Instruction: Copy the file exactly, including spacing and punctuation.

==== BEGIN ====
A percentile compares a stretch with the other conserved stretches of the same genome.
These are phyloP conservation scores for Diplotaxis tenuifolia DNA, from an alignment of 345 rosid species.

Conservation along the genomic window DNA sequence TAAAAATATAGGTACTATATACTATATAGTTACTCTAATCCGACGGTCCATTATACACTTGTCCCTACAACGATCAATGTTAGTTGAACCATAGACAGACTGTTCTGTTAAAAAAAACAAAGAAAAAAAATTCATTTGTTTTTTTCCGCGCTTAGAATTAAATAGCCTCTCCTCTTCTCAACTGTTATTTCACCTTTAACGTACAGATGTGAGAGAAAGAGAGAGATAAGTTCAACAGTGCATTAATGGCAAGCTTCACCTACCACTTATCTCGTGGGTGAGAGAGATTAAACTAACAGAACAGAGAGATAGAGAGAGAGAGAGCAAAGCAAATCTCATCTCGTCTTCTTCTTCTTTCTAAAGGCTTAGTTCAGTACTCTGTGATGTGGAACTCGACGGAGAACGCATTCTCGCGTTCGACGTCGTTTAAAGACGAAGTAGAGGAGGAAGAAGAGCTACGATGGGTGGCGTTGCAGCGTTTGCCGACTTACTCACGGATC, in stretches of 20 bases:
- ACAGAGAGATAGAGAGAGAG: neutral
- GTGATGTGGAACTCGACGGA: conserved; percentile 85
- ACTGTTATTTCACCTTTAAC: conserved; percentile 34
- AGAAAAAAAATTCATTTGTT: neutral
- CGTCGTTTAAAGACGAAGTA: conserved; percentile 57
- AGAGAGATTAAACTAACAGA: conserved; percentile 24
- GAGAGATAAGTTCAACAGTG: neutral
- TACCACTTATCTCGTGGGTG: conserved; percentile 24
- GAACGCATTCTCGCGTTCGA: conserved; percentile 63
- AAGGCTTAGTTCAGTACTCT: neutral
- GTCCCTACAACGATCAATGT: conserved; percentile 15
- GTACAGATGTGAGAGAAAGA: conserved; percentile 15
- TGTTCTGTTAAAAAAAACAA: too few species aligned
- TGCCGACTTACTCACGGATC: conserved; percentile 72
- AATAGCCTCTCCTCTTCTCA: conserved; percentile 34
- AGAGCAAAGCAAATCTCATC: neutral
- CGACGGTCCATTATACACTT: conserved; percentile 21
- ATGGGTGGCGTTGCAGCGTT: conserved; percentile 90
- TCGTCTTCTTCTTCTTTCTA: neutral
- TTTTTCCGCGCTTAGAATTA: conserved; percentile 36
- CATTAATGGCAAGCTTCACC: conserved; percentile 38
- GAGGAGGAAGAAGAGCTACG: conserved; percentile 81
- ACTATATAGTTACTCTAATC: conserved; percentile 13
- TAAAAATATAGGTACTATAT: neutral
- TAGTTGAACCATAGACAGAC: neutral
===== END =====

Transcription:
A percentile compares a stretch with the other conserved stretches of the same genome.
These are phyloP conservation scores for Diplotaxis tenuifolia DNA, from an alignment of 345 rosid species.

Conservation along the genomic window DNA sequence TAAAAATATAGGTACTATATACTATATAGTTACTCTAATCCGACGGTCCATTATACACTTGTCCCTACAACGATCAATGTTAGTTGAACCATAGACAGACTGTTCTGTTAAAAAAAACAAAGAAAAAAAATTCATTTGTTTTTTTCCGCGCTTAGAATTAAATAGCCTCTCCTCTTCTCAACTGTTATTTCACCTTTAACGTACAGATGTGAGAGAAAGAGAGAGATAAGTTCAACAGTGCATTAATGGCAAGCTTCACCTACCACTTATCTCGTGGGTGAGAGAGATTAAACTAACAGAACAGAGAGATAGAGAGAGAGAGAGCAAAGCAAATCTCATCTCGTCTTCTTCTTCTTTCTAAAGGCTTAGTTCAGTACTCTGTGATGTGGAACTCGACGGAGAACGCATTCTCGCGTTCGACGTCGTTTAAAGACGAAGTAGAGGAGGAAGAAGAGCTACGATGGGTGGCGTTGCAGCGTTTGCCGACTTACTCACGGATC, in stretches of 20 bases:
- ACAGAGAGATAGAGAGAGAG: neutral
- GTGATGTGGAACTCGACGGA: conserved; percentile 85
- ACTGTTATTTCACCTTTAAC: conserved; percentile 34
- AGAAAAAAAATTCATTTGTT: neutral
- CGTCGTTTAAAGACGAAGTA: conserved; percentile 57
- AGAGAGATTAAACTAACAGA: conserved; percentile 24
- GAGAGATAAGTTCAACAGTG: neutral
- TACCACTTATCTCGTGGGTG: conserved; percentile 24
- GAACGCATTCTCGCGTTCGA: conserved; percentile 63
- AAGGCTTAGTTCAGTACTCT: neutral
- GTCCCTACAACGATCAATGT: conserved; percentile 15
- GTACAGATGTGAGAGAAAGA: conserved; percentile 15
- TGTTCTGTTAAAAAAAACAA: too few species aligned
- TGCCGACTTACTCACGGATC: conserved; percentile 72
- AATAGCCTCTCCTCTTCTCA: conserved; percentile 34
- AGAGCAAAGCAAATCTCATC: neutral
- CGACGGTCCATTATACACTT: conserved; percentile 21
- ATGGGTGGCGTTGCAGCGTT: conserved; percentile 90
- TCGTCTTCTTCTTCTTTCTA: neutral
- TTTTTCCGCGCTTAGAATTA: conserved; percentile 36
- CATTAATGGCAAGCTTCACC: conserved; percentile 38
- GAGGAGGAAGAAGAGCTACG: conserved; percentile 81
- ACTATATAGTTACTCTAATC: conserved; percentile 13
- TAAAAATATAGGTACTATAT: neutral
- TAGTTGAACCATAGACAGAC: neutral